Jorum / OER case-study

The process of setting up an OER service at an institution is potentially complex, requiring a significant infrastructural and human resource both to implement and maintain hardware / software and to promote the service to institutional stakeholders. A successful service is likely to require at least 1 FTE post-holder though the full range of expertise is unlikely to reside with an individual staff-member and will involve a considerable learning curve in areas as diverse as copyright and IPR, cataloguing and metadata standards, repository/VLE/content-management and more general web-technologies.

At Leeds Metropolitan University, the OER repository has to a large extent developed alongside Jorum and represents several projects including a JISC funded repository start-up, a UKOER phase 1 project (Unicycle) and the HEA funded ACErep project. The maturing service is built on intraLibrary, a commercial learning-object repository that incurs an annual licensing fee in addition to a substantial implementation cost in year one and has required considerable customisation and associated technical work to embed it within a broader OER infrastructure. The core human resource is currently 1 FTE Repository Developer (University grade 5), 0.3 FTE Information Services Librarian and 0.5 FTE Senior web-developer (University grade 6) though staff employed on the project(s) has varied over time, including faculty based administrators during Unicycle for example.

Even though Leeds Metropolitan University has implemented its own repository, Jorum continues to be an important component of the institutional OER infrastructure and has the potential to increase the visibility of local repository content, by harvesting metadata into the national service for example. Moreover, as the institution moves towards a “consumer” model of OER use as part of the resourcing of its curriculum, staff will be increasingly directed to Jorum as a national OER repository that links together a number of institutions & resources where the aggregated material is largely from the UK HE sector, meaning there is an agreed understanding of levels of study so staff can feel confident about using the resource in their Learning & Teaching.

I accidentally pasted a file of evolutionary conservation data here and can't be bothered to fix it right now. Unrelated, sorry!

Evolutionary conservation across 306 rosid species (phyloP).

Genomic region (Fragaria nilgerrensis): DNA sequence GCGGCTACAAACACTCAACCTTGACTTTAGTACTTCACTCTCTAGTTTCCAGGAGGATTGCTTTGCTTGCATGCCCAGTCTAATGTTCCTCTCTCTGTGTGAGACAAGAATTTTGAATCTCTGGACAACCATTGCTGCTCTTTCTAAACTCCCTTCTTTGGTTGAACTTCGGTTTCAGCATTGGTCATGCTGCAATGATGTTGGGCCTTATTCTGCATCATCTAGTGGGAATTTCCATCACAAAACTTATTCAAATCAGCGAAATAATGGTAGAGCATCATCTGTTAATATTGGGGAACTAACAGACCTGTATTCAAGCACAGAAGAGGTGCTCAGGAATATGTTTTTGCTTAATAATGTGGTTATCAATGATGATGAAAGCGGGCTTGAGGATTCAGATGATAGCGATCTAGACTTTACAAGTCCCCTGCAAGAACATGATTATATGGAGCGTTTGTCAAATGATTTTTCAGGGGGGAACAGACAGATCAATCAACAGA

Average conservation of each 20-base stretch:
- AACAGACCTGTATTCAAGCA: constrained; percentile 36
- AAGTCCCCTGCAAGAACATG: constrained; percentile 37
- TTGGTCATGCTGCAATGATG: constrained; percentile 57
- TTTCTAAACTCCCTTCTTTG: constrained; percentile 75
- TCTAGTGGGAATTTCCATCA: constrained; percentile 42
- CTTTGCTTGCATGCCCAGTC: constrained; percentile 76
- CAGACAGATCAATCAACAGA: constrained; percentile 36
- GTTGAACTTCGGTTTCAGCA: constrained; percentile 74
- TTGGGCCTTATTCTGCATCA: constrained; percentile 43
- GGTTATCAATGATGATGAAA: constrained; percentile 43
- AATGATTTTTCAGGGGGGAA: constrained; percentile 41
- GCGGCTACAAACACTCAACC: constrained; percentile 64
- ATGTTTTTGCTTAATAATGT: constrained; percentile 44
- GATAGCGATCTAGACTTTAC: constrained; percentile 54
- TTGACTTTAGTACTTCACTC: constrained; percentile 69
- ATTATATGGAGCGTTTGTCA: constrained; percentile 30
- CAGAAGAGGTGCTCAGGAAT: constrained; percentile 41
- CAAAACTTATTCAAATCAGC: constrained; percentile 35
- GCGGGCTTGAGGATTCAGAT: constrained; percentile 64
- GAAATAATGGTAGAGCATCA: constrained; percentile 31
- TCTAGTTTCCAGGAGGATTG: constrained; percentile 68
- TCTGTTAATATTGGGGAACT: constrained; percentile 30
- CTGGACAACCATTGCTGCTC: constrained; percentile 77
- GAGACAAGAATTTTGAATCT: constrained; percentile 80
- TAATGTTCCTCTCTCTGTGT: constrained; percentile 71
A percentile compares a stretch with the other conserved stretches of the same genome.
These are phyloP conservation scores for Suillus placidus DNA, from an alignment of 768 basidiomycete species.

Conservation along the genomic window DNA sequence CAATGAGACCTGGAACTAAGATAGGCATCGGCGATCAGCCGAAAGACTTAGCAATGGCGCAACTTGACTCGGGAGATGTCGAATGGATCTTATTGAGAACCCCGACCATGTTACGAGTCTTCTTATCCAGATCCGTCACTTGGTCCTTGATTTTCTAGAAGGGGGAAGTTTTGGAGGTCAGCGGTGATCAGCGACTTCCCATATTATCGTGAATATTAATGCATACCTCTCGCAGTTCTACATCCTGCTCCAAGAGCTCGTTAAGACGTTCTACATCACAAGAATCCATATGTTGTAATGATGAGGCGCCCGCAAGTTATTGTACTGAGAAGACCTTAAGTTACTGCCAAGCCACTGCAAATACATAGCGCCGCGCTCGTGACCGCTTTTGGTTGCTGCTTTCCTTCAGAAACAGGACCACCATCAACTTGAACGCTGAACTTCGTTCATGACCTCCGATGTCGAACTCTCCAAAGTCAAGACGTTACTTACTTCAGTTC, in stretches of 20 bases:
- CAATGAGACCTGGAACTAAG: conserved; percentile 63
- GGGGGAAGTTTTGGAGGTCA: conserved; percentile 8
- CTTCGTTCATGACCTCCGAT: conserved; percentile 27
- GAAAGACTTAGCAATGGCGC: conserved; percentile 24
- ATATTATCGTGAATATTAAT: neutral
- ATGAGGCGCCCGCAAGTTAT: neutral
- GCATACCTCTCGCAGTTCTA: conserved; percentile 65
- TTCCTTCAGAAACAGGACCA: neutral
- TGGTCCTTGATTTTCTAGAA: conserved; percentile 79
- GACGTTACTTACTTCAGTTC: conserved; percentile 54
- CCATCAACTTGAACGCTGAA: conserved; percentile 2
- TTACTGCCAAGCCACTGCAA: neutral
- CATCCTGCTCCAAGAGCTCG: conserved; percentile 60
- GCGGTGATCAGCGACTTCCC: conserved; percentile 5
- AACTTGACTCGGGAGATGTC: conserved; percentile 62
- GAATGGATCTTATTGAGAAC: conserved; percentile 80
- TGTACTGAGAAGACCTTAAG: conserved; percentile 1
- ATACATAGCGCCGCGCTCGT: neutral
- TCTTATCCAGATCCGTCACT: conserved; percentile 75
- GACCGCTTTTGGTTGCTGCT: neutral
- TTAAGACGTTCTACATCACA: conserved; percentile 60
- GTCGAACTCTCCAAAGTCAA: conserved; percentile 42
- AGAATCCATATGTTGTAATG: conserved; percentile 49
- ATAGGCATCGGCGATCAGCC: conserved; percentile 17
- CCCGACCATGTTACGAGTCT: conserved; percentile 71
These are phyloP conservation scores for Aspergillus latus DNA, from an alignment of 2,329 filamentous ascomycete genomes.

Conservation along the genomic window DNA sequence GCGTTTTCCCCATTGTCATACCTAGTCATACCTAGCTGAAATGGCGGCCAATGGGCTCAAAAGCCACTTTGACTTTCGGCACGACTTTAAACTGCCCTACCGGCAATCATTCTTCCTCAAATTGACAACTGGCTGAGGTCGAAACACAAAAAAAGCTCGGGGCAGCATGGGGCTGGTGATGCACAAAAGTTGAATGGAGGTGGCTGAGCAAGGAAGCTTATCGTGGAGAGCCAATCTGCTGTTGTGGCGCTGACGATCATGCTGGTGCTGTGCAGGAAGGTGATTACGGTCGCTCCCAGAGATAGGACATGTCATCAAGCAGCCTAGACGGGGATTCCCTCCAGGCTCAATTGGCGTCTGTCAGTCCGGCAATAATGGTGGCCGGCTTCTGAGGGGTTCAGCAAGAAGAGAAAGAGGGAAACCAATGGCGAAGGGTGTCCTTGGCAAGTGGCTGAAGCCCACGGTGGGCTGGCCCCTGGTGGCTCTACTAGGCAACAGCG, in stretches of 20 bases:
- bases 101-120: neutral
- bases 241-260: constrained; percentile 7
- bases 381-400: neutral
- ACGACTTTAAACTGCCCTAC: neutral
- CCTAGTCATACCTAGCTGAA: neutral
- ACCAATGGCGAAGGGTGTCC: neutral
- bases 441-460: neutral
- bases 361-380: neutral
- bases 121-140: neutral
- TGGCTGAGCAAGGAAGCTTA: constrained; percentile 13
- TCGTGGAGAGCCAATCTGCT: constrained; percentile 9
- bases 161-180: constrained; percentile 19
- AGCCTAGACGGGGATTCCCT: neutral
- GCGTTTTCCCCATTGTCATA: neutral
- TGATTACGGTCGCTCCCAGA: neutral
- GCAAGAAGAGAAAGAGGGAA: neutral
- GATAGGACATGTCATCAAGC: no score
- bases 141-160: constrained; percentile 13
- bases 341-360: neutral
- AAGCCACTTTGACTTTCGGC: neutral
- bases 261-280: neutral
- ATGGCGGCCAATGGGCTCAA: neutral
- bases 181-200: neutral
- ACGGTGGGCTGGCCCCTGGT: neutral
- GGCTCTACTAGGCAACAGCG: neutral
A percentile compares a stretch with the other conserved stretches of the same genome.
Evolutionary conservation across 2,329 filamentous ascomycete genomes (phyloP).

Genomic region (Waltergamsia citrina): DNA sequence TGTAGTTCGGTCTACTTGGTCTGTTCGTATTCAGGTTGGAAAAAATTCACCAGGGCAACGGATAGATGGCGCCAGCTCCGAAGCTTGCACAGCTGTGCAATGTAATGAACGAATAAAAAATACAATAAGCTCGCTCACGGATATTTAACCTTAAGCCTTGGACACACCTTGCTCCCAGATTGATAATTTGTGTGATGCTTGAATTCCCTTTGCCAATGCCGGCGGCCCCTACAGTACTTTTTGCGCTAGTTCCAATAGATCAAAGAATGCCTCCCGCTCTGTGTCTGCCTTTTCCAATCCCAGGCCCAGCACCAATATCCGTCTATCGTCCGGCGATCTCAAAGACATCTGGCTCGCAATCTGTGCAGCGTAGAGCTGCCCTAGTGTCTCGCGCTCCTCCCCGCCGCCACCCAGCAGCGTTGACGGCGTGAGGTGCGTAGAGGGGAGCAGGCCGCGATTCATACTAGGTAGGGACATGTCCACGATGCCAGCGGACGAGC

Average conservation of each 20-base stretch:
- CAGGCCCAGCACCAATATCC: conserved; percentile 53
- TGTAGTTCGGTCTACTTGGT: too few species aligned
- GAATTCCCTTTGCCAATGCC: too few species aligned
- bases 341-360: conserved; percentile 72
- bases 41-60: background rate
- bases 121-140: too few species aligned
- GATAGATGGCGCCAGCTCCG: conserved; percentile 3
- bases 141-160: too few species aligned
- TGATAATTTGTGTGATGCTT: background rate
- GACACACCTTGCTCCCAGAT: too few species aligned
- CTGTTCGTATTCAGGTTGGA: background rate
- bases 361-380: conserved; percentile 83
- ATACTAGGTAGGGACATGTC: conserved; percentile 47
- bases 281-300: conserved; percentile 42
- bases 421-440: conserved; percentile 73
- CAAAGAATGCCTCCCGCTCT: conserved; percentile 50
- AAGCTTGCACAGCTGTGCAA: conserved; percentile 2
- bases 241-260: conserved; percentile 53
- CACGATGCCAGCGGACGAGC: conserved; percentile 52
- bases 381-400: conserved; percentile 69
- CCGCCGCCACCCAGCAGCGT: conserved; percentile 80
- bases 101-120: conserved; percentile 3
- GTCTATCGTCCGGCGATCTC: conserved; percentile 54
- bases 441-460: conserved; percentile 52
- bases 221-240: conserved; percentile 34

In terms of what the sector would lose, one of the main things is simply the focus of a national aggregation service…it has always been a frustration that OA research has never been successfully aggregated, for two main reasons, I think:

  • because they are “diluted” by metadata records for which it has not been possible to procure full-text or copyright does not permit deposit
  • insufficient (auto-harvestable) rights information

(See these posts on the UKCORR blog for more on this http://ukcorr.blogspot.co.uk/2012/03/unfulfilled-promise-of-aggregating.html and http://ukcorr.blogspot.co.uk/2012/03/are-your-repository-policies-worth-html.html)

UKOER and Jorum, I think, have in fact circumvented both these issues and aggregation is therefore much more effective (especially by RSS as a light weight alternative to OAI-PMH) and with the potential to do all sorts of interesting stuff with that aggregation.